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Crow uses Alford plea

March 15, 2012

BLACKFOOT — Lawrence James Crow, age 25, pleaded guilty to attempted murder Wednesday when he appeared before Seventh District Judge Darren Simpson.
Crow was arrested July 22, 2010, and charged with one count of attempted murder and one count of battery—domestic violence. On that date, the Bingham County Sheriff’s Office and Blackfoot Police Department responded to a shots fired call in the Groveland area. After arriving, officers learned of a gunshot victim with a wound to the lower left arm.
The victim was transported to Bingham Memorial Hospital.
Wednesday, Crow used an Alford plea to plead guilty.
In an Alford plea, the criminal defendant does not admit the act, but admits that the prosecution could likely prove the charge.
The court pronounces the defendant guilty.
An Alford plea allows the defendant to plead guilty even while unable or unwilling to admit guilt.
A defendant making an Alford plea maintains his innocence of the offense charged. One reason for making such a plea may be to avoid being convicted on a more serious charge.
Crow pleaded guilty to the attempted murder charge. Prosecuting Attorney Scott Andrew dropped the two enhancement charges. The two enhancement charges that were dropped were inflicting great bodily injury and use of a firearm in commission of an offense.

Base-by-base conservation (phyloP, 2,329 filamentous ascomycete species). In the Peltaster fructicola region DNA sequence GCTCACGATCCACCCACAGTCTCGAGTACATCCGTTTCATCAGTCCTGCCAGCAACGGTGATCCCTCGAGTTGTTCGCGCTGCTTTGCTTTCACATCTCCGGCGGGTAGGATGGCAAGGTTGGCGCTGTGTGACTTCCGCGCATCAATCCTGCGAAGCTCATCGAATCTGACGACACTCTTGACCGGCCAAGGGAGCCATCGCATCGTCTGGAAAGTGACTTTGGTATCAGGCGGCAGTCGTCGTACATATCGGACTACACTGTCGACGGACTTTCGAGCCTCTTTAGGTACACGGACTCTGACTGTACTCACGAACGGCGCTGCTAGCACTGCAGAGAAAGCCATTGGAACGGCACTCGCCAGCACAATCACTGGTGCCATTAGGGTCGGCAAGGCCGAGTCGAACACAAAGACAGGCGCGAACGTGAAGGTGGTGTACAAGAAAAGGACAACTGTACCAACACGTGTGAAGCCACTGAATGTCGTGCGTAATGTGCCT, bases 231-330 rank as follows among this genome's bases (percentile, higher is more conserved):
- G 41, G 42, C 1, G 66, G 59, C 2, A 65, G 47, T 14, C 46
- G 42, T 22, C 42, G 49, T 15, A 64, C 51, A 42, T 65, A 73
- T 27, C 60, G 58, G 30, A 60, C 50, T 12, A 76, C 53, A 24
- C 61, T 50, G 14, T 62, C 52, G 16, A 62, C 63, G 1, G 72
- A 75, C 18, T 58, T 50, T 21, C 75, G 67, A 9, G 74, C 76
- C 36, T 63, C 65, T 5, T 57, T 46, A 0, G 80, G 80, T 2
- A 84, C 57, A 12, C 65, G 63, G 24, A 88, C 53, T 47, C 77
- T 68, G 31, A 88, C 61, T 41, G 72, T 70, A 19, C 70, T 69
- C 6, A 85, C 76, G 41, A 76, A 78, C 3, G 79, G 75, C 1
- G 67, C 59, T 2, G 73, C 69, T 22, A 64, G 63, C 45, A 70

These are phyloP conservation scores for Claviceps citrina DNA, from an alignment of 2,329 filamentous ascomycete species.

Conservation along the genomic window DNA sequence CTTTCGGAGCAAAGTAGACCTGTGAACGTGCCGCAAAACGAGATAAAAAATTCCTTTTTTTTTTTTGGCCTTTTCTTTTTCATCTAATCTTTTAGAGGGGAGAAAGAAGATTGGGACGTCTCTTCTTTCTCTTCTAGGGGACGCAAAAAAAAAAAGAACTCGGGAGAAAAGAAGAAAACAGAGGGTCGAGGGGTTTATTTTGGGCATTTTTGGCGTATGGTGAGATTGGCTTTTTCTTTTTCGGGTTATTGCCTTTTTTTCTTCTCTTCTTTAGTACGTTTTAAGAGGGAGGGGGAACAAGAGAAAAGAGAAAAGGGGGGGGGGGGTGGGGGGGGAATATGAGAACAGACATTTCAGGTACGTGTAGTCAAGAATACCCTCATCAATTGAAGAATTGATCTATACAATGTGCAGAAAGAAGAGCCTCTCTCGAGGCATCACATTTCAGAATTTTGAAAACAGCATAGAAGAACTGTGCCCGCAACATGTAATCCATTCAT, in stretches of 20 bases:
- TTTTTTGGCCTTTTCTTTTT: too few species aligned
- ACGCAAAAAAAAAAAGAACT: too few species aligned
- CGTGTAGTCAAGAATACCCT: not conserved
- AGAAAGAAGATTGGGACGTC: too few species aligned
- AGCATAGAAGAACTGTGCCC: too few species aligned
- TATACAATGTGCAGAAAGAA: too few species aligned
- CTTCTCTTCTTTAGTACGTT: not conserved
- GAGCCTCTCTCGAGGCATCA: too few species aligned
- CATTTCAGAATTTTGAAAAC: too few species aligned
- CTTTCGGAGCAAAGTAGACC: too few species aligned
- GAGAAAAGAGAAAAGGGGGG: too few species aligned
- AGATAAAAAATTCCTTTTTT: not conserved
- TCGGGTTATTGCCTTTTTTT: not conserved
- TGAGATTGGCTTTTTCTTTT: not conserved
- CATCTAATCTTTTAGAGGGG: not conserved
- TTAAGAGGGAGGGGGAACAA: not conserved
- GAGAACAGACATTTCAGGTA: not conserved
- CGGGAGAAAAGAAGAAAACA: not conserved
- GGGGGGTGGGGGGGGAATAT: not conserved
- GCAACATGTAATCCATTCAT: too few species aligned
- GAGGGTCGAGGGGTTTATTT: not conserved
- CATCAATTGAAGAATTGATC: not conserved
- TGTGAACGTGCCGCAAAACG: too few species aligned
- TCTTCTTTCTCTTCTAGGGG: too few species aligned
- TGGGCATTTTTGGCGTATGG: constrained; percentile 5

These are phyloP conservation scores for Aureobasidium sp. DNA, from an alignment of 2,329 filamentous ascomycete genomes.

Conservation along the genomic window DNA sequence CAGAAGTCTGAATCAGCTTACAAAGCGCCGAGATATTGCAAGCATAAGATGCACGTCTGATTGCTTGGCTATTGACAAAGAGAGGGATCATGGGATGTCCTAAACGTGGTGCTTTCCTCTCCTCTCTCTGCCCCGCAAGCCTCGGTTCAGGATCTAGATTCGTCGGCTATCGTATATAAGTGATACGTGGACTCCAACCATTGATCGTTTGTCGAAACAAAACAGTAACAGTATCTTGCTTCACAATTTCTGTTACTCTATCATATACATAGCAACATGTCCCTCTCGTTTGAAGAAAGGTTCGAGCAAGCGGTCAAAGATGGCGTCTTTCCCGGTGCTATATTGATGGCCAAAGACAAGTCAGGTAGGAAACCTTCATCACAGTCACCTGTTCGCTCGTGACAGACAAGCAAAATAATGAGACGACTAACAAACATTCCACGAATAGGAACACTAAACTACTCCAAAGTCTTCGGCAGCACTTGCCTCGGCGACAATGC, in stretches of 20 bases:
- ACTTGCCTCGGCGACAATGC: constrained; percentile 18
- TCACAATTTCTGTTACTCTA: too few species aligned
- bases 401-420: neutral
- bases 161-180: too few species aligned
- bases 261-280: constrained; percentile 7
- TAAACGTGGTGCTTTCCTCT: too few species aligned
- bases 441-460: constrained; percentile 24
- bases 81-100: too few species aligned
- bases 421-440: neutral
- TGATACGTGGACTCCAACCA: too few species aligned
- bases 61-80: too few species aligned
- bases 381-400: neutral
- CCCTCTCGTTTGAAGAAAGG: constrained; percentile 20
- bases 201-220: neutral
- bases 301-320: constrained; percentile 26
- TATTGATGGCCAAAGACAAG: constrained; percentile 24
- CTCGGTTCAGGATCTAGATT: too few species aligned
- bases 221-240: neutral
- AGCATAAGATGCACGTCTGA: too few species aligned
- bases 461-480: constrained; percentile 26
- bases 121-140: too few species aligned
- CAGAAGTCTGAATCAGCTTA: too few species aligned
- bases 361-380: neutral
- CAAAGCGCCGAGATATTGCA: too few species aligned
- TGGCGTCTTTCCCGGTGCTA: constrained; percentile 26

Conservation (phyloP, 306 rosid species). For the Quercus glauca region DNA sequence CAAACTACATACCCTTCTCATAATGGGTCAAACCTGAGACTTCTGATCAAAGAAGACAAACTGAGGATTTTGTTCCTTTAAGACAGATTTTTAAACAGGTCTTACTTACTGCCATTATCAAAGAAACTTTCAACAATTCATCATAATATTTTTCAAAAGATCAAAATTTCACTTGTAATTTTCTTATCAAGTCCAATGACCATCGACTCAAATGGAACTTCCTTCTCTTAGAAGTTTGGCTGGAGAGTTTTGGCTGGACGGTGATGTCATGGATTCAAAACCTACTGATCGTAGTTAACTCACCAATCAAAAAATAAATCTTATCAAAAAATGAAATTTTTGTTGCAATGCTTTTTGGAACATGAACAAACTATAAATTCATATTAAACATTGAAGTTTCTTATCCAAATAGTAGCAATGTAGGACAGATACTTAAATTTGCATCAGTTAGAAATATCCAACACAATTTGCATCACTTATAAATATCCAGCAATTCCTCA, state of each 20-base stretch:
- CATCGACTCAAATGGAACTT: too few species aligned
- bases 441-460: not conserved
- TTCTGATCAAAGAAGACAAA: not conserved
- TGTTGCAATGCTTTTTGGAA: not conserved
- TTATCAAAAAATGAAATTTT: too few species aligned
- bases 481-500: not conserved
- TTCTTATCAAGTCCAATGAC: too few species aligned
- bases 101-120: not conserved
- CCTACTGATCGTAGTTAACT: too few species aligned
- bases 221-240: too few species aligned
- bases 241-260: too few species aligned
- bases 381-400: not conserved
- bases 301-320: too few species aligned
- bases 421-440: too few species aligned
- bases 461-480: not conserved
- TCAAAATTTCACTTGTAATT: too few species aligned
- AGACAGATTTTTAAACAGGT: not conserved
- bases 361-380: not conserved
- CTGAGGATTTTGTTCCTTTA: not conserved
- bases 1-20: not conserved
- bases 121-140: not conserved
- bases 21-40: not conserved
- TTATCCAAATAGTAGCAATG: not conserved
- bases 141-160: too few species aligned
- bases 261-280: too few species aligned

Crow maintain the victim pushed the gun and that caused the weapon to fire.
In the courtroom, Judge Simpson asked prosecuting attorney Andrew to fill in the gaps of Crow’s actions.
Two weeks before this incident, the alleged victim and Crow had broken up, Andrew reiterated. Three days before the incident, Crow purchased a gun.
The victim said she had returned to Crow’s home to pick up their son.
Crow was to have come out of his home, locking the front door behind him. He then went to his vehicle where he picked up the fun off the floor board and put it into his pocket.
Screaming, the victim grabs the door knob. Crow’s sister opens the door and the victim enters the home.
Crow was to have taken a shot at her in the living room but the gun to not fire.
Crow’s aunt then gets between Crow and his victim. It is thought Crow wrapped his arms around his aunt to point the gun at the victim’s face.
The victim puts up her hand to protect her face when Crow fires the .22 magnum. The bullet hits the edge of her pinky finger and goes down her forearm.
Crow’s aunt is pulling shirt; pulling him away from the victim as the victim goes into the bathroom.
In his interview with police after the incident, Crow said that nothing seemed to happen when he pulled the trigger in the living so he pulled the trigger a second time and saw the blood.
Crow will be sentenced at 1 p.m. on Tuesday, May 8.
He could be sentenced to 15 years in the Idaho Department of Corrections.

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